No matter who the current inhabitants of the White House, the winter months always mark a festive time at the home of the first family.
However, that doesn’t mean Christmas has always been the month-long, extravagant celebration that Americans have come to expect of the White House.
Rather, Christmas traditions of the first family have adapted, or come and gone, with everything from an indoor snowball fight to trees lit with candles all relics from the past.
These are some of the beloved White House Christmas traditions celebrated by the first family each year.
Many, many Christmas trees
As one of the most recognisable houses in the world, it should come as no surprise that citizens appreciate seeing the White House dotted with Christmas trees over the holiday period.
The tradition of a publicly placed tree first started with President William H Taft putting up a Christmas tree in the Blue Room, which has remained the location of the official White House Christmas tree ever since.
This year, the tree is an 18-and-a-half foot Fraser Fir from West Virginia.
But the official tree is far from the only Christmas tree in the mansion, as the number of Christmas trees placed around the White House has since grown into the dozens.
According to the White House Historical Association, the Dwight Eisenhower administration previously held the record for the number of trees in the White House when they decorated 26 trees in 1959.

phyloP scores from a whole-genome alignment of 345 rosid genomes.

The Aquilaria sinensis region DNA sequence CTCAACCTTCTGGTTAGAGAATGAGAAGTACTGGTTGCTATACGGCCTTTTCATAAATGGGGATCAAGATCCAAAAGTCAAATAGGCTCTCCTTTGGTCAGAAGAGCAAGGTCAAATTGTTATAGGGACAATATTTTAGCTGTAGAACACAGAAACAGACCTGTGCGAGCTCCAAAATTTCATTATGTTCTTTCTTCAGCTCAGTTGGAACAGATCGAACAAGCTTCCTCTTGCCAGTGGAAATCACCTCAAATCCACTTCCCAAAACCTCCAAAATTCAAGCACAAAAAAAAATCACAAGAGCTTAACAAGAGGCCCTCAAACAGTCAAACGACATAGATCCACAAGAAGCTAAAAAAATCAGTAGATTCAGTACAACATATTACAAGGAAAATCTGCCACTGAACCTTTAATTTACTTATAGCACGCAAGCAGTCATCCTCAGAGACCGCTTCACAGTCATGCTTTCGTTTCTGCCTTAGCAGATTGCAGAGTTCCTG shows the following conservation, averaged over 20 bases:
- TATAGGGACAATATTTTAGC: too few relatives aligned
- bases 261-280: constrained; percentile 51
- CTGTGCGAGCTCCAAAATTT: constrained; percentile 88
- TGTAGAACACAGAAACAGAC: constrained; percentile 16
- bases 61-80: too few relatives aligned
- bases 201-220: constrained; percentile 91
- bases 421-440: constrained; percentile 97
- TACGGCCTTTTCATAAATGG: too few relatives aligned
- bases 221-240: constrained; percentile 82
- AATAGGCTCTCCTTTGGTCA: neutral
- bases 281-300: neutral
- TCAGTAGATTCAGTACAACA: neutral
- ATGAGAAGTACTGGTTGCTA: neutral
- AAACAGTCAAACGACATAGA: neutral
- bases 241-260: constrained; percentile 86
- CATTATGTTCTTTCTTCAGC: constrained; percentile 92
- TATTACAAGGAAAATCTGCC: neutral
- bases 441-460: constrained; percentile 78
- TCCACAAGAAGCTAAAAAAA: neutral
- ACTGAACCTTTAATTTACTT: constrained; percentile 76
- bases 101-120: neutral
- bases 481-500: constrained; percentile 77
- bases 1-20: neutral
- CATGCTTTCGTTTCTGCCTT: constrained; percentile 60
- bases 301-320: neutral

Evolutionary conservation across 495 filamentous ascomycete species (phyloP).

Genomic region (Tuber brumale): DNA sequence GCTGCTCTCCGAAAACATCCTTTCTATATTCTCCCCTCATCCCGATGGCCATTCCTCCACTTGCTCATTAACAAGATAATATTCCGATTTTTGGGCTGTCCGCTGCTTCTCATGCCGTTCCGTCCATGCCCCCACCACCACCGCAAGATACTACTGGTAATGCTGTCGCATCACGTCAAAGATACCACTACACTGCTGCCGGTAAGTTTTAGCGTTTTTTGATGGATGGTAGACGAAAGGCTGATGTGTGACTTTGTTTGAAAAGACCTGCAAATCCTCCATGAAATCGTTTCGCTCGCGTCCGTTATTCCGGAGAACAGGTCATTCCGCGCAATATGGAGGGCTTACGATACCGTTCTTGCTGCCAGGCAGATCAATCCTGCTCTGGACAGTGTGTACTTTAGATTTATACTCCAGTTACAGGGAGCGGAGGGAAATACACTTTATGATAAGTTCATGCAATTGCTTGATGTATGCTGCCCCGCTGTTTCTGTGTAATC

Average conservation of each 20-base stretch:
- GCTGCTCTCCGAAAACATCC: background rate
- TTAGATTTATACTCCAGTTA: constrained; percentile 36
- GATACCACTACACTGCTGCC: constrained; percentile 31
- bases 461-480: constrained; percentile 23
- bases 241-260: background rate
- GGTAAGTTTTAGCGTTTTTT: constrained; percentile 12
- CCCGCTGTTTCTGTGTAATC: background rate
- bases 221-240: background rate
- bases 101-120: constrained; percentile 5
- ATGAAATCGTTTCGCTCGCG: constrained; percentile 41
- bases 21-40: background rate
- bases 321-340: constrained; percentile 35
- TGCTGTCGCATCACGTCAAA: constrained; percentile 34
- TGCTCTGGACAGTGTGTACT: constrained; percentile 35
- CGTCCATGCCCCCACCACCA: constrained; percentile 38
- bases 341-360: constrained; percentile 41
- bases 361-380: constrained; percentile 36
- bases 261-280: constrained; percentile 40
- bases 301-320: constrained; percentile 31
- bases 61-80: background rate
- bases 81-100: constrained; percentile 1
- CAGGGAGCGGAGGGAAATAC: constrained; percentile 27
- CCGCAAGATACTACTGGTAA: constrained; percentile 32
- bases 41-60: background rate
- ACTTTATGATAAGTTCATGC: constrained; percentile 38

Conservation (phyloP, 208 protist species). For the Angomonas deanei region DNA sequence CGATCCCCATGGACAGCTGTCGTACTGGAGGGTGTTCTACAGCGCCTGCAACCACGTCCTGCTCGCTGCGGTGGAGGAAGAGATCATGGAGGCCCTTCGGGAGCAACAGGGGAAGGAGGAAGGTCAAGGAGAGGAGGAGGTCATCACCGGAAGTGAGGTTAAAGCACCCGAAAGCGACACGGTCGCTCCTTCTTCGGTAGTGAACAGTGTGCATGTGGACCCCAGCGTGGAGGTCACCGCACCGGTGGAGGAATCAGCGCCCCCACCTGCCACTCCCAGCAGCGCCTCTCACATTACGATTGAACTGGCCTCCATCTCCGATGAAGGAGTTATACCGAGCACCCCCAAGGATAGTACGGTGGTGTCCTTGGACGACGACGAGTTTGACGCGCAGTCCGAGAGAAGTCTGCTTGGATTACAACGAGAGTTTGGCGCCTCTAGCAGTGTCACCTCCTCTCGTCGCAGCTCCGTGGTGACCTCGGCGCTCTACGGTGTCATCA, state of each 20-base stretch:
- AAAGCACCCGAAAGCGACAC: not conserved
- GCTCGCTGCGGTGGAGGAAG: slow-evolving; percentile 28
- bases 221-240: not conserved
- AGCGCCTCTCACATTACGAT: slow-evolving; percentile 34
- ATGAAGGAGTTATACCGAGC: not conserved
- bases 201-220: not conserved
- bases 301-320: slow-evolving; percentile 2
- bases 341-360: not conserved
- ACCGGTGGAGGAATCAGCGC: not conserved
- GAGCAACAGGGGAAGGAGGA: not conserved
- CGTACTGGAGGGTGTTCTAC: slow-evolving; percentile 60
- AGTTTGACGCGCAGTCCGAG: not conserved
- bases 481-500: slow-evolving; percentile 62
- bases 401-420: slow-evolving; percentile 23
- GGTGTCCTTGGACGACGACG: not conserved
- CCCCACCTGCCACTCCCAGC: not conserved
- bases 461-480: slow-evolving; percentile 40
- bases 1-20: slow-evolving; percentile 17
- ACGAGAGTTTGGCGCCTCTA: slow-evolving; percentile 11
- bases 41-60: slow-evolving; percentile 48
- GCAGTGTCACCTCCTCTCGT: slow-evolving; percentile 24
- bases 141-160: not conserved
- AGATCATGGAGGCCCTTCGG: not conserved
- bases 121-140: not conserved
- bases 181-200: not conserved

Multiple administrations have since broken the record, including the Obama administration, which used 62 trees in 2015, and the Trump administration in 2018, when the White House was decorated with 41 trees and more than 40 topiary trees in the East Colonnade.
A Christmas theme
The White House also focuses its yearly holiday decorating around a theme, a tradition first started by former First Lady Jacqueline Kennedy, who chose the “Nutcracker Suite” for the theme of the Blue Room tree in 1961.
During the Trump administration, Melania Trump has chosen the themes: “Time-Honored Traditions,” “American Treasures,” “The Spirit of America,” and most recently, “America the Beautiful”.
Eighteenth-century Neapolitan creche
Since 1967, the White House’s creche has been on display in the East Room of the White House.
It is now on display for its 53rd year.
The Gold Star Family Tree
The thousands of visitors to the White House over the holidays are first greeted with the Gold Star Family Tree, which is located in the East Wing.
The tree is decorated by the families of military members who have died while serving and acts as a tribute to American heroes and their loved ones.
One of the most beloved Christmas traditions is the creation and display of the White House gingerbread house.
The tradition first started in 1969, during the Nixon administration, with the candy house still displayed to this day in the State Dining Room.
Typically, more than 100 pounds of dough are required to create the gingerbread house.
In 2019, the White House pastry team created the house using 200 pounds of gingerbread dough, 125 pounds of pastillage dough, 35 pounds of chocolate and 25 pounds of icing.
Hanukkah is also celebrated by the first family each year with both a special menorah-lighting ceremony, started by President Jimmy Carter, and with menorah-lighting in the White House itself, which became popularised with President George W Bush in 2001.
President Bush was also the first president to host a Hanukkah party at the White House, which has since become a yearly tradition.
Despite the coronavirus pandemic, the Trump administration has announced it plans to uphold the tradition of hosting numerous Christmas parties at the White House.
The tradition first began with President John Adams in 1800 and will see the current president host as many as 20 holiday parties.
Join our new commenting forum
Join thought-provoking conversations, follow other Independent readers and see their replies